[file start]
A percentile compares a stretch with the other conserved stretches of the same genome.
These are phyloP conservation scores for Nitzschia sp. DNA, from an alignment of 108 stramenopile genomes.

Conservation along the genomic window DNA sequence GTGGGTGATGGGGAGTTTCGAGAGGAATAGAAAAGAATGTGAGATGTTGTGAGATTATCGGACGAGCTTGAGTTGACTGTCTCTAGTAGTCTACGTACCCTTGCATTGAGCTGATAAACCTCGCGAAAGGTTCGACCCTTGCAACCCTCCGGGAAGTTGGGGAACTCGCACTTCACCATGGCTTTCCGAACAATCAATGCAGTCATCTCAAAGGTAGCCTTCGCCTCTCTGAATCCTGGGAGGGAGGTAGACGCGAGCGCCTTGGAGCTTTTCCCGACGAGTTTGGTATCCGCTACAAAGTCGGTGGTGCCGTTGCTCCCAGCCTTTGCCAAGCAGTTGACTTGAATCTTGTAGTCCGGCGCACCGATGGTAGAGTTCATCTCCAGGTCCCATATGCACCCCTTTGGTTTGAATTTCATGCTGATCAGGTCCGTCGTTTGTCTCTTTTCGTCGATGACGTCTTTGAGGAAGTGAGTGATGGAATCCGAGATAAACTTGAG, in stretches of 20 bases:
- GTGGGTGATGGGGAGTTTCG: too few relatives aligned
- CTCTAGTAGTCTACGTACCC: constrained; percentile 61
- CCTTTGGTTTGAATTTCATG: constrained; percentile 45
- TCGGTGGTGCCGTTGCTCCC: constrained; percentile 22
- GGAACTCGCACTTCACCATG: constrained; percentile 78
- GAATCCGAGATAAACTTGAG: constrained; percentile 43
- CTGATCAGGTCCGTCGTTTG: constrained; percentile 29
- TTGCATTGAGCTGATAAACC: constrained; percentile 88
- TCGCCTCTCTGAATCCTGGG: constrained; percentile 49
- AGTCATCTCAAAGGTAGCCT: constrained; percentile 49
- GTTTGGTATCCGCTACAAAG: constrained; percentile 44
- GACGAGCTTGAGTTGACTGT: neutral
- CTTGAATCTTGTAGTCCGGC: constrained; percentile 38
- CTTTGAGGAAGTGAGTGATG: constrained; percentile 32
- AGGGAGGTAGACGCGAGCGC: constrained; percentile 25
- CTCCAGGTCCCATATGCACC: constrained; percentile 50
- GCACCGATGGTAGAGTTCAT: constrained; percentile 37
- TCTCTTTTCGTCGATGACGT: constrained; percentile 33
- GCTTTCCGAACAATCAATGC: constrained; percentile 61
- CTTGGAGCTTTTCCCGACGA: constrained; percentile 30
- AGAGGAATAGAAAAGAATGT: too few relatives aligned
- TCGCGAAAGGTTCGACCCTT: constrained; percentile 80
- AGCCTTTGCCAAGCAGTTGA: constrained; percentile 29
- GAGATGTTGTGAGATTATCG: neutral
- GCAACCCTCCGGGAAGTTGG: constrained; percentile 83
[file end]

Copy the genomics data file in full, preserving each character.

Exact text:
A percentile compares a stretch with the other conserved stretches of the same genome.
These are phyloP conservation scores for Nitzschia sp. DNA, from an alignment of 108 stramenopile genomes.

Conservation along the genomic window DNA sequence GTGGGTGATGGGGAGTTTCGAGAGGAATAGAAAAGAATGTGAGATGTTGTGAGATTATCGGACGAGCTTGAGTTGACTGTCTCTAGTAGTCTACGTACCCTTGCATTGAGCTGATAAACCTCGCGAAAGGTTCGACCCTTGCAACCCTCCGGGAAGTTGGGGAACTCGCACTTCACCATGGCTTTCCGAACAATCAATGCAGTCATCTCAAAGGTAGCCTTCGCCTCTCTGAATCCTGGGAGGGAGGTAGACGCGAGCGCCTTGGAGCTTTTCCCGACGAGTTTGGTATCCGCTACAAAGTCGGTGGTGCCGTTGCTCCCAGCCTTTGCCAAGCAGTTGACTTGAATCTTGTAGTCCGGCGCACCGATGGTAGAGTTCATCTCCAGGTCCCATATGCACCCCTTTGGTTTGAATTTCATGCTGATCAGGTCCGTCGTTTGTCTCTTTTCGTCGATGACGTCTTTGAGGAAGTGAGTGATGGAATCCGAGATAAACTTGAG, in stretches of 20 bases:
- GTGGGTGATGGGGAGTTTCG: too few relatives aligned
- CTCTAGTAGTCTACGTACCC: constrained; percentile 61
- CCTTTGGTTTGAATTTCATG: constrained; percentile 45
- TCGGTGGTGCCGTTGCTCCC: constrained; percentile 22
- GGAACTCGCACTTCACCATG: constrained; percentile 78
- GAATCCGAGATAAACTTGAG: constrained; percentile 43
- CTGATCAGGTCCGTCGTTTG: constrained; percentile 29
- TTGCATTGAGCTGATAAACC: constrained; percentile 88
- TCGCCTCTCTGAATCCTGGG: constrained; percentile 49
- AGTCATCTCAAAGGTAGCCT: constrained; percentile 49
- GTTTGGTATCCGCTACAAAG: constrained; percentile 44
- GACGAGCTTGAGTTGACTGT: neutral
- CTTGAATCTTGTAGTCCGGC: constrained; percentile 38
- CTTTGAGGAAGTGAGTGATG: constrained; percentile 32
- AGGGAGGTAGACGCGAGCGC: constrained; percentile 25
- CTCCAGGTCCCATATGCACC: constrained; percentile 50
- GCACCGATGGTAGAGTTCAT: constrained; percentile 37
- TCTCTTTTCGTCGATGACGT: constrained; percentile 33
- GCTTTCCGAACAATCAATGC: constrained; percentile 61
- CTTGGAGCTTTTCCCGACGA: constrained; percentile 30
- AGAGGAATAGAAAAGAATGT: too few relatives aligned
- TCGCGAAAGGTTCGACCCTT: constrained; percentile 80
- AGCCTTTGCCAAGCAGTTGA: constrained; percentile 29
- GAGATGTTGTGAGATTATCG: neutral
- GCAACCCTCCGGGAAGTTGG: constrained; percentile 83